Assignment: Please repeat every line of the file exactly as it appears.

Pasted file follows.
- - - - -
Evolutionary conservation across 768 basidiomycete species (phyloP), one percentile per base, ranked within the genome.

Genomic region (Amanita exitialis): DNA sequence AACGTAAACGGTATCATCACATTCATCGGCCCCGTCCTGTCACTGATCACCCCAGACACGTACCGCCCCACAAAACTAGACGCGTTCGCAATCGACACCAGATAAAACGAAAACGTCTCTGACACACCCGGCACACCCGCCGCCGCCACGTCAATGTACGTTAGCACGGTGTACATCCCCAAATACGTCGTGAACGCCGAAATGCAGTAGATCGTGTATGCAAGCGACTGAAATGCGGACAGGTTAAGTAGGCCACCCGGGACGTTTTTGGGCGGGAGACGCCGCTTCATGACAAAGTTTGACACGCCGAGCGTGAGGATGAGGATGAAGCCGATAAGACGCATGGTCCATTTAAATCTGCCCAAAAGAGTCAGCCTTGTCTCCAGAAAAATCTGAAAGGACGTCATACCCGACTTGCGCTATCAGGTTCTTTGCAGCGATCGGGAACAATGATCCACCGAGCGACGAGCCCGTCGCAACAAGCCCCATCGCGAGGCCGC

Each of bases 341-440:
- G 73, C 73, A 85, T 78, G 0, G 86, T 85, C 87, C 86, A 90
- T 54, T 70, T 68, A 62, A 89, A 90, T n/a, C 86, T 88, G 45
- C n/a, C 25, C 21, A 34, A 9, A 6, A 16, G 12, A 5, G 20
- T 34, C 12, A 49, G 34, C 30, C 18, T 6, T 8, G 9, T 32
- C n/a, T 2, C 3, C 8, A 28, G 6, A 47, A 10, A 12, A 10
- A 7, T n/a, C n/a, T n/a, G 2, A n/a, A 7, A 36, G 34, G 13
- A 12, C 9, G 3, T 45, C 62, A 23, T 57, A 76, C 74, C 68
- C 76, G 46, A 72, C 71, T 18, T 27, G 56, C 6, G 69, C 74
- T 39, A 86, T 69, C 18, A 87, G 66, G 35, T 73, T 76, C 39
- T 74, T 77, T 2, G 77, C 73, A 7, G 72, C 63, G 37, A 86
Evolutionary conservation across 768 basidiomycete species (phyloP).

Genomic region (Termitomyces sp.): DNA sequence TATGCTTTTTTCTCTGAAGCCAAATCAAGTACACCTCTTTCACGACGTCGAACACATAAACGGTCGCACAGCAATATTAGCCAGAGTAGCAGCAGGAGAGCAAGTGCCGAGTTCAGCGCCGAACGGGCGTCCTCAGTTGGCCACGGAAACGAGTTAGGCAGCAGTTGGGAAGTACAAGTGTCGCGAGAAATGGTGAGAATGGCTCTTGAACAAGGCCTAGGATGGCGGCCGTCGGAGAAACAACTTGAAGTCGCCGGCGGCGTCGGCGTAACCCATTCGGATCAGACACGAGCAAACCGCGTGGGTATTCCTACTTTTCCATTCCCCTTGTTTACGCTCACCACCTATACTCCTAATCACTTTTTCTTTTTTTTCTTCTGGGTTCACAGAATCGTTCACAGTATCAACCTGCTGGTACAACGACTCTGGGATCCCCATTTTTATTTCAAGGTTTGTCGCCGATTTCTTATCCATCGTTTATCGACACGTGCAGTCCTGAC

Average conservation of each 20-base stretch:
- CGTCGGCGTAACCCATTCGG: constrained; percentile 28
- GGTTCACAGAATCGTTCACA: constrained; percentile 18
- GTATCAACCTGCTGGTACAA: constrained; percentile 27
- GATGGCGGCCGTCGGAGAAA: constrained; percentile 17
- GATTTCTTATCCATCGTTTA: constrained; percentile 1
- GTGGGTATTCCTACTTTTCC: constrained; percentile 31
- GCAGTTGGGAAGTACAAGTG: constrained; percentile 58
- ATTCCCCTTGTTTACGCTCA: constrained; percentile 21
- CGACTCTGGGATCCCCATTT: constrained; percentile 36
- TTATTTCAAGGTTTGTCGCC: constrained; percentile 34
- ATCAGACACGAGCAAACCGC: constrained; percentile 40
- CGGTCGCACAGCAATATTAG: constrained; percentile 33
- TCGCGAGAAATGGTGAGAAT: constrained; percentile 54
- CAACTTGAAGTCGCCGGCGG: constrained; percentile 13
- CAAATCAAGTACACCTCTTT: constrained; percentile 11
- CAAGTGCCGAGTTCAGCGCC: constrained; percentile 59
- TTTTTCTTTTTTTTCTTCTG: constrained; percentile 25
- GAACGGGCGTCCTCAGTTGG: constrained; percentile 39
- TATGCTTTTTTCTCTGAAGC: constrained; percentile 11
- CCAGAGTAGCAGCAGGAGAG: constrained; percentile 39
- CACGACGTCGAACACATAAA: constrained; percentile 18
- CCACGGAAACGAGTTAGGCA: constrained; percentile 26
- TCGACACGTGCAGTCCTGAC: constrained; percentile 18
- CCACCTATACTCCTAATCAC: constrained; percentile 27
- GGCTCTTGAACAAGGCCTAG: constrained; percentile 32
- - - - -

Evolutionary conservation across 768 basidiomycete species (phyloP), one percentile per base, ranked within the genome.

Genomic region (Amanita exitialis): DNA sequence AACGTAAACGGTATCATCACATTCATCGGCCCCGTCCTGTCACTGATCACCCCAGACACGTACCGCCCCACAAAACTAGACGCGTTCGCAATCGACACCAGATAAAACGAAAACGTCTCTGACACACCCGGCACACCCGCCGCCGCCACGTCAATGTACGTTAGCACGGTGTACATCCCCAAATACGTCGTGAACGCCGAAATGCAGTAGATCGTGTATGCAAGCGACTGAAATGCGGACAGGTTAAGTAGGCCACCCGGGACGTTTTTGGGCGGGAGACGCCGCTTCATGACAAAGTTTGACACGCCGAGCGTGAGGATGAGGATGAAGCCGATAAGACGCATGGTCCATTTAAATCTGCCCAAAAGAGTCAGCCTTGTCTCCAGAAAAATCTGAAAGGACGTCATACCCGACTTGCGCTATCAGGTTCTTTGCAGCGATCGGGAACAATGATCCACCGAGCGACGAGCCCGTCGCAACAAGCCCCATCGCGAGGCCGC

Each of bases 341-440:
- G 73, C 73, A 85, T 78, G 0, G 86, T 85, C 87, C 86, A 90
- T 54, T 70, T 68, A 62, A 89, A 90, T n/a, C 86, T 88, G 45
- C n/a, C 25, C 21, A 34, A 9, A 6, A 16, G 12, A 5, G 20
- T 34, C 12, A 49, G 34, C 30, C 18, T 6, T 8, G 9, T 32
- C n/a, T 2, C 3, C 8, A 28, G 6, A 47, A 10, A 12, A 10
- A 7, T n/a, C n/a, T n/a, G 2, A n/a, A 7, A 36, G 34, G 13
- A 12, C 9, G 3, T 45, C 62, A 23, T 57, A 76, C 74, C 68
- C 76, G 46, A 72, C 71, T 18, T 27, G 56, C 6, G 69, C 74
- T 39, A 86, T 69, C 18, A 87, G 66, G 35, T 73, T 76, C 39
- T 74, T 77, T 2, G 77, C 73, A 7, G 72, C 63, G 37, A 86
Evolutionary conservation across 768 basidiomycete species (phyloP).

Genomic region (Termitomyces sp.): DNA sequence TATGCTTTTTTCTCTGAAGCCAAATCAAGTACACCTCTTTCACGACGTCGAACACATAAACGGTCGCACAGCAATATTAGCCAGAGTAGCAGCAGGAGAGCAAGTGCCGAGTTCAGCGCCGAACGGGCGTCCTCAGTTGGCCACGGAAACGAGTTAGGCAGCAGTTGGGAAGTACAAGTGTCGCGAGAAATGGTGAGAATGGCTCTTGAACAAGGCCTAGGATGGCGGCCGTCGGAGAAACAACTTGAAGTCGCCGGCGGCGTCGGCGTAACCCATTCGGATCAGACACGAGCAAACCGCGTGGGTATTCCTACTTTTCCATTCCCCTTGTTTACGCTCACCACCTATACTCCTAATCACTTTTTCTTTTTTTTCTTCTGGGTTCACAGAATCGTTCACAGTATCAACCTGCTGGTACAACGACTCTGGGATCCCCATTTTTATTTCAAGGTTTGTCGCCGATTTCTTATCCATCGTTTATCGACACGTGCAGTCCTGAC

Average conservation of each 20-base stretch:
- CGTCGGCGTAACCCATTCGG: constrained; percentile 28
- GGTTCACAGAATCGTTCACA: constrained; percentile 18
- GTATCAACCTGCTGGTACAA: constrained; percentile 27
- GATGGCGGCCGTCGGAGAAA: constrained; percentile 17
- GATTTCTTATCCATCGTTTA: constrained; percentile 1
- GTGGGTATTCCTACTTTTCC: constrained; percentile 31
- GCAGTTGGGAAGTACAAGTG: constrained; percentile 58
- ATTCCCCTTGTTTACGCTCA: constrained; percentile 21
- CGACTCTGGGATCCCCATTT: constrained; percentile 36
- TTATTTCAAGGTTTGTCGCC: constrained; percentile 34
- ATCAGACACGAGCAAACCGC: constrained; percentile 40
- CGGTCGCACAGCAATATTAG: constrained; percentile 33
- TCGCGAGAAATGGTGAGAAT: constrained; percentile 54
- CAACTTGAAGTCGCCGGCGG: constrained; percentile 13
- CAAATCAAGTACACCTCTTT: constrained; percentile 11
- CAAGTGCCGAGTTCAGCGCC: constrained; percentile 59
- TTTTTCTTTTTTTTCTTCTG: constrained; percentile 25
- GAACGGGCGTCCTCAGTTGG: constrained; percentile 39
- TATGCTTTTTTCTCTGAAGC: constrained; percentile 11
- CCAGAGTAGCAGCAGGAGAG: constrained; percentile 39
- CACGACGTCGAACACATAAA: constrained; percentile 18
- CCACGGAAACGAGTTAGGCA: constrained; percentile 26
- TCGACACGTGCAGTCCTGAC: constrained; percentile 18
- CCACCTATACTCCTAATCAC: constrained; percentile 27
- GGCTCTTGAACAAGGCCTAG: constrained; percentile 32